Dance Review: Kalakuta Republik, Lyceum Theatre, Edinburgh

Fela Kutti did things his way, whether the people around him liked it or not.

Kalakuta Republik offers an anarchic atmosphere in performance. Picture: Doune Photo

The Nigerian musician and activist was also a passionate artist and showman, who knew how to entertain.

The same could be levelled at Serge Aimé Coulibaly, founder of Faso Danse Théâtre and choreographer of Kalakuta Republik.

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This performance may not be exactly what people were expecting – leading to inevitable disappointment – but Coulibaly has a sharp eye for theatricality and an almost wild approach to movement.

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The show derives its name from Kuti’s home in Lagos, a compound filled with musicians and family, which he declared an independent republic from the rest of Nigeria.

Coulibaly was inspired by this, embracing the idea of creating your own space and doing whatever you want in it.

The crucial word here is ‘inspired’, as this is in no way a biographical depiction of a musical and political legend.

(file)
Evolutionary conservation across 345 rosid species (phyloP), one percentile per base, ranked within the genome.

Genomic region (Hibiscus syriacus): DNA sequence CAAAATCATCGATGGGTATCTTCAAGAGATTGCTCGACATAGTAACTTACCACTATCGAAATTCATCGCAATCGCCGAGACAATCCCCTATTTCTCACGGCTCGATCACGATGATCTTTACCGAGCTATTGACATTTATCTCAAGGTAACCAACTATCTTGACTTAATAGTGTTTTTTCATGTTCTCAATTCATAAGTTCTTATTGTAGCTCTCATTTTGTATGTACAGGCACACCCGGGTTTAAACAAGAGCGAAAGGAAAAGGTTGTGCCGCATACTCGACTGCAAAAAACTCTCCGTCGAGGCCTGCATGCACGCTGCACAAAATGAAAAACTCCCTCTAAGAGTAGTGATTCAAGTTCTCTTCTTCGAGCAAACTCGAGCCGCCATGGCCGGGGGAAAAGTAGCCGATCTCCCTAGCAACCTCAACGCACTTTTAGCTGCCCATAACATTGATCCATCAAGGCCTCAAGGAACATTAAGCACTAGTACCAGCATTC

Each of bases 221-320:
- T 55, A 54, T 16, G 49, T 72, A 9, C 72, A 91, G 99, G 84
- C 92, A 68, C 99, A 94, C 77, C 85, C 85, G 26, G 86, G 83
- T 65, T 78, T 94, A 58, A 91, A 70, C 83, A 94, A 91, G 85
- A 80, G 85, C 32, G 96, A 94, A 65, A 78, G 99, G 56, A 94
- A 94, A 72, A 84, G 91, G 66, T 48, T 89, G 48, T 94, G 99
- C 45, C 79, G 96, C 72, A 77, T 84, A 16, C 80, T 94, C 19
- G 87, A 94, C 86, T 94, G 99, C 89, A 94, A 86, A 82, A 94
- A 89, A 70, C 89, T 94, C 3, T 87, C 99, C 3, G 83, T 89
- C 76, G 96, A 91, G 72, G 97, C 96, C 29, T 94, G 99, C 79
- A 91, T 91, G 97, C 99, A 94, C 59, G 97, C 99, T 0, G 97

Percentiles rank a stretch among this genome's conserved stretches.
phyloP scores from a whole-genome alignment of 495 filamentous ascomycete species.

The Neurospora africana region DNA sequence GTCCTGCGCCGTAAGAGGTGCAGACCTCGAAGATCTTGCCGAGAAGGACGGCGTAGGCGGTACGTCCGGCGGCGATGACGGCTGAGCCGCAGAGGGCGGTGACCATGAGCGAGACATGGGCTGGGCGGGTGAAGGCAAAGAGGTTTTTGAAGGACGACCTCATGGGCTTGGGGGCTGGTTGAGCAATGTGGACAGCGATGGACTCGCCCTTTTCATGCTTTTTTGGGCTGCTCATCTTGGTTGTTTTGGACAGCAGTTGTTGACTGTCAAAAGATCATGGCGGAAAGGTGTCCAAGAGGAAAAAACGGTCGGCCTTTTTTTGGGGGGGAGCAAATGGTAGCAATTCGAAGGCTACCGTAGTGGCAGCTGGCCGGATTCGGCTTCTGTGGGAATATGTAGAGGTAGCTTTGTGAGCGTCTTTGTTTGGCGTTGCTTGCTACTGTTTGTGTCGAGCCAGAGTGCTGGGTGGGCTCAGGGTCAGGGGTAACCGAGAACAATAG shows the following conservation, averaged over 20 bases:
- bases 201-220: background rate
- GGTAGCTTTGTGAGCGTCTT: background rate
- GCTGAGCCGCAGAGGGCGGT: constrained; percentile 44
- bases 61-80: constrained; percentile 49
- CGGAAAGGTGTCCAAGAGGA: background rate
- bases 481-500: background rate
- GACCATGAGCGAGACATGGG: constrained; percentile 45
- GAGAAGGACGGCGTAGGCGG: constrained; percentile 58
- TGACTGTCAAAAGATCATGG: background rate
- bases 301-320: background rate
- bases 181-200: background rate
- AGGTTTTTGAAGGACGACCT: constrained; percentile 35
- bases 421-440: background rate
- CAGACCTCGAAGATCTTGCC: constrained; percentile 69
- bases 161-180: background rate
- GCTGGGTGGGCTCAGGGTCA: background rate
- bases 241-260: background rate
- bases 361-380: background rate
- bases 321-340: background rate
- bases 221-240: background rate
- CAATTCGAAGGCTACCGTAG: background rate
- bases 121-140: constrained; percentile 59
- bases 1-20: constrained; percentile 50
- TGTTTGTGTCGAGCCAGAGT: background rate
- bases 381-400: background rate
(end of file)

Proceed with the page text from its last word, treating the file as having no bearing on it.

There are no explicit references to Kuti’s remarkable recording output, to his activist mother, or indeed to his 27 wives.

Instead, Coulibaly focuses on atmosphere, generating a kind of laidback, anarchic hotbed, where anything could grow.

During the first half, (titled ‘Without a story, we would go mad’) we see seven dancers stop and start at Coulibaly’s command, as if he’s conducting their bodies.

An epic 30-minute long track by Kuti drives the choreography with its steady beat.

After the interval, everything changes. Entitled ‘You always need a poet’, the stage is strewn with upturned chairs.

One dancer gyrates on a case, another blows cigarette smoke up a dancer’s dress, and Coulibaly fills the space with ceremonial white powder.

By the end, we’re no closer to knowing Kuti’s story, but are perhaps a little closer to feeling his spirit.

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